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Robot concierge and designated selfie-spots: is this the future of luxury hotels?

Experience and technology trends are becoming more important at hotels

It’s holiday time. You’ve got the choice of booking an entire chateau, or a room in an ultra-swanky Riviera hotel. Which do you go for?
If you’re one of those oft-feared “millennials”, your go-to is likely Airbnb, and you’ll choose the chateau over the Four Seasons for your French escape. It’s the convenience, the cost-effectiveness, the all-round experience; Airbnb makes it easy to find, easy to book and easy to navigate. It gives you bragging rights, too: imagine the Insta-jealousy from that holiday hashtag. In contrast, hotels have a reputation as expensive and stuck in a lost time.

Way back in 2014, Airbnb passed the likes of IHG, Marriott and Hilton when it came to number of rooms on offer. Following its latest round of funding in March 2017, it’s now nearly as valuable as the Marriott group, and almost twice as valuable as Hilton. And Airbnb knows where the future’s at: it recently bought high-end rental start-up Luxury Retreats as part of a move into the wider tourism market.

But luxury hotels recognise the end is far from nigh: 2016 earnings for both Hilton and Marriott showed a surge in profits. Luxury hotels around the world are stepping up, looking for ways to improve that overall experience – from search and book to after-stay care – and make their guests feel superior.

Unique, connected, informed

Luxury hotels know affluent travellers want to feel as though they are part of the conversation. Boutique Hotels like the Hotel Grande Bretagne in Athens designate the best rooftop view as a “selfie spot”; the Mandarin Oriental Paris offers a “Selfies in Paris” package that comes complete with a Mercedes Classe E and a personal driver. “Unique, connected, informed are just three watchwords that define the hotel guest, both today and in the future,” says tech firm Amadeus in its Hotels 2020 report. While technologies such as augmented reality and mind control headsets are already with us and are set to spread, “developments such as gesture interfaces and 3D mobile phone displays could also be common by 2020”.

We have it already: the in-room touch screen mirror, built by Panasonic and powered by IBM’s Watson technology. “IBM Watson gets to truly know the individual and provides highly personalised experiences and recommendations,” says IBM, hardly the first brand thought of when it comes to digital innovation. “We are bringing the power of cognitive to the hospitality industry to introduce a new level of customer service and further brand loyalty.” Hilton is using Watson, too, to pilot a robot concierge. She’s named Connie: “We operate in a very crowded industry, so innovation is key. It’s an opportunity to really delight customers,” says Jim Holthouser, EVP, Global Brands, Hilton Worldwide.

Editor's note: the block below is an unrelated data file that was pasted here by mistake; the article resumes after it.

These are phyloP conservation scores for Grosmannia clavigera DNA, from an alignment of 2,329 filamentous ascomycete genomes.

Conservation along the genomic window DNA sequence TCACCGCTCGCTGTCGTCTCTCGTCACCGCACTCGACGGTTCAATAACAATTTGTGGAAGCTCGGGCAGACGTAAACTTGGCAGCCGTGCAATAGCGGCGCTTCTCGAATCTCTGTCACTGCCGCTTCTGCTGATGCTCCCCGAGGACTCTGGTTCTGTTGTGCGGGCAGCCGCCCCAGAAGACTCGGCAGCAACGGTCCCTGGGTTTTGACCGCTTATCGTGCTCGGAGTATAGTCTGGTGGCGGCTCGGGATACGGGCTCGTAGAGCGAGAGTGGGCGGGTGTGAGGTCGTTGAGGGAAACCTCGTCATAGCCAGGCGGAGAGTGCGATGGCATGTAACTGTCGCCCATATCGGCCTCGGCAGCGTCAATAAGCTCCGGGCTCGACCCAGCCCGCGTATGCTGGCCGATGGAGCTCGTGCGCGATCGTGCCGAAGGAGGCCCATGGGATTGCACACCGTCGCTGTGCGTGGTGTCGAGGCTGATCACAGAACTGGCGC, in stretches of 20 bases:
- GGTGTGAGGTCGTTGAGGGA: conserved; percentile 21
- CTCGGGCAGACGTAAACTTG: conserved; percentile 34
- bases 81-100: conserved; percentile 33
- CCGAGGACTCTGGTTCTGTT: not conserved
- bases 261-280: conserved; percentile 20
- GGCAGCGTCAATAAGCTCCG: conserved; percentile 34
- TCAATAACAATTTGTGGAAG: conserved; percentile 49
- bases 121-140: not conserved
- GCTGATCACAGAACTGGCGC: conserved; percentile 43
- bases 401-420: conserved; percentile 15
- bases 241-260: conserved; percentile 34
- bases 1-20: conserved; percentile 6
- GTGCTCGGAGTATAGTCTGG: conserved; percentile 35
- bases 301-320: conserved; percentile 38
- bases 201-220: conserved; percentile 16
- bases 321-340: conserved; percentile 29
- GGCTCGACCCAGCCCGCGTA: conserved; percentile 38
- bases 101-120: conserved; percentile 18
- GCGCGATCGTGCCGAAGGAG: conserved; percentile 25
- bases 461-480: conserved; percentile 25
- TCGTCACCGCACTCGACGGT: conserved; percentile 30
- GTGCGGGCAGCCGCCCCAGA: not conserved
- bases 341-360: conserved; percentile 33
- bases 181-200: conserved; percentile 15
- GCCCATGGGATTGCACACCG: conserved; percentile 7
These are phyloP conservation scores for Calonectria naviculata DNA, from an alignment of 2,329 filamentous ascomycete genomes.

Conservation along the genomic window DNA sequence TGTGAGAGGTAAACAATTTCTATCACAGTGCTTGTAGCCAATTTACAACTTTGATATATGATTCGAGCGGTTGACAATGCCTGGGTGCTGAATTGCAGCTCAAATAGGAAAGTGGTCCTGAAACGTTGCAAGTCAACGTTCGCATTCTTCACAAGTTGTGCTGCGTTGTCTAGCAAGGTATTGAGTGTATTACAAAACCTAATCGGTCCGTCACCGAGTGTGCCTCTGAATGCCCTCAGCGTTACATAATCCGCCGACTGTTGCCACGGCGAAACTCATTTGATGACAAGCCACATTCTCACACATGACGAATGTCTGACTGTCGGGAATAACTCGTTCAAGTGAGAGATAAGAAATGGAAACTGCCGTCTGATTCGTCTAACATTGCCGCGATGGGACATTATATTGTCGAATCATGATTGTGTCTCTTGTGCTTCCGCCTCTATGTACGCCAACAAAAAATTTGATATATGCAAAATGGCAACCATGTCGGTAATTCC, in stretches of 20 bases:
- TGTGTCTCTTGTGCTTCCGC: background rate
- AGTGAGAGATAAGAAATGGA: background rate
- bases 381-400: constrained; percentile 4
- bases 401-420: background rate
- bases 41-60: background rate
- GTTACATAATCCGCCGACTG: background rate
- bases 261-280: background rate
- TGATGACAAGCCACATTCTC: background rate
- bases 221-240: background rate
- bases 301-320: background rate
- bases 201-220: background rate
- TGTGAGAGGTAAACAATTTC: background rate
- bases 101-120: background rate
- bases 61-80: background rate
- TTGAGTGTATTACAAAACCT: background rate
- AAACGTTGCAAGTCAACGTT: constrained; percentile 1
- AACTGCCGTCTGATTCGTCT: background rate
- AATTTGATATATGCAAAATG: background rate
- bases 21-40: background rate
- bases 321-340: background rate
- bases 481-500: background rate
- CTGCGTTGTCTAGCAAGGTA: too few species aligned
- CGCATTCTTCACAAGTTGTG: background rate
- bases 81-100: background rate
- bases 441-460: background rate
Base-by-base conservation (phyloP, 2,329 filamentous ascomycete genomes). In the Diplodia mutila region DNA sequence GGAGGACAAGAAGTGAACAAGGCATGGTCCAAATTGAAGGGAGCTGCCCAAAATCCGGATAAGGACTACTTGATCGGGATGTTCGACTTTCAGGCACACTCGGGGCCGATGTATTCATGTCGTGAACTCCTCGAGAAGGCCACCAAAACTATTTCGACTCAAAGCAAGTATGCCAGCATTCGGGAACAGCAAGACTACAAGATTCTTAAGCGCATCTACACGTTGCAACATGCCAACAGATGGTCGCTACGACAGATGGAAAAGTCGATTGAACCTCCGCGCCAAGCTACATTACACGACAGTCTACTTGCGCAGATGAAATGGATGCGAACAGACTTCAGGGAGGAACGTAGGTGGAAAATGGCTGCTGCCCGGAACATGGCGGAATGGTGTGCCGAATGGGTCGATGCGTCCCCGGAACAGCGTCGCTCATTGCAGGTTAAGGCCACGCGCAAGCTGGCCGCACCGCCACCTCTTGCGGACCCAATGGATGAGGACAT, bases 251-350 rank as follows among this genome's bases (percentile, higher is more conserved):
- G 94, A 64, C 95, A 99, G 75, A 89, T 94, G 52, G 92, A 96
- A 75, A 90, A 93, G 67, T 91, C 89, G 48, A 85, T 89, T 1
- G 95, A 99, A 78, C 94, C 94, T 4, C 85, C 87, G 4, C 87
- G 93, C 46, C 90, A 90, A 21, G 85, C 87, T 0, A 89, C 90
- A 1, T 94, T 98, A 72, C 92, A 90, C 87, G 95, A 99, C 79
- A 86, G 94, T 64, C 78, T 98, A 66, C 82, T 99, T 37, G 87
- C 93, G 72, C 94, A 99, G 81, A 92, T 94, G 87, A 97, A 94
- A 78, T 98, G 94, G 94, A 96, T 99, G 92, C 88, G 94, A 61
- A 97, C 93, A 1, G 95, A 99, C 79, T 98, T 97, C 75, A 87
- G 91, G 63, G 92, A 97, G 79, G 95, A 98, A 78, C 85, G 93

There’s one thing these hotel groups have in common: large R&D innovation teams, scanning the horizon and looking for the next big thing. Starwood (now part of Marriott) is trialling a robotic bellhop across its Aloft hotels in Cupertino and Silicon Valley. It allows guests to request items from their smartphone, which will then be delivered by an R2D2-style robot named Botlr within a few minutes – the robot will even buzz you to let you know it’s ready. So retro-futuristic chic.

It’s experience that counts

Not everyone can afford big R&D teams working on the weird and wonderful, but no one can afford to not innovate. When it comes to digital, you need to create a sense of exclusivity. And the biggest luxury today is time; you want a service that saves it. You want it with you, where you are, making your life easier.

It’s all part of the experience. And that experience must turn evermore to digital innovation, lest it gets left behind by centuries-old chateaus from a digital disruptor.

By George Wiscombe, founder and managing director of award-winning digital design agency Maido

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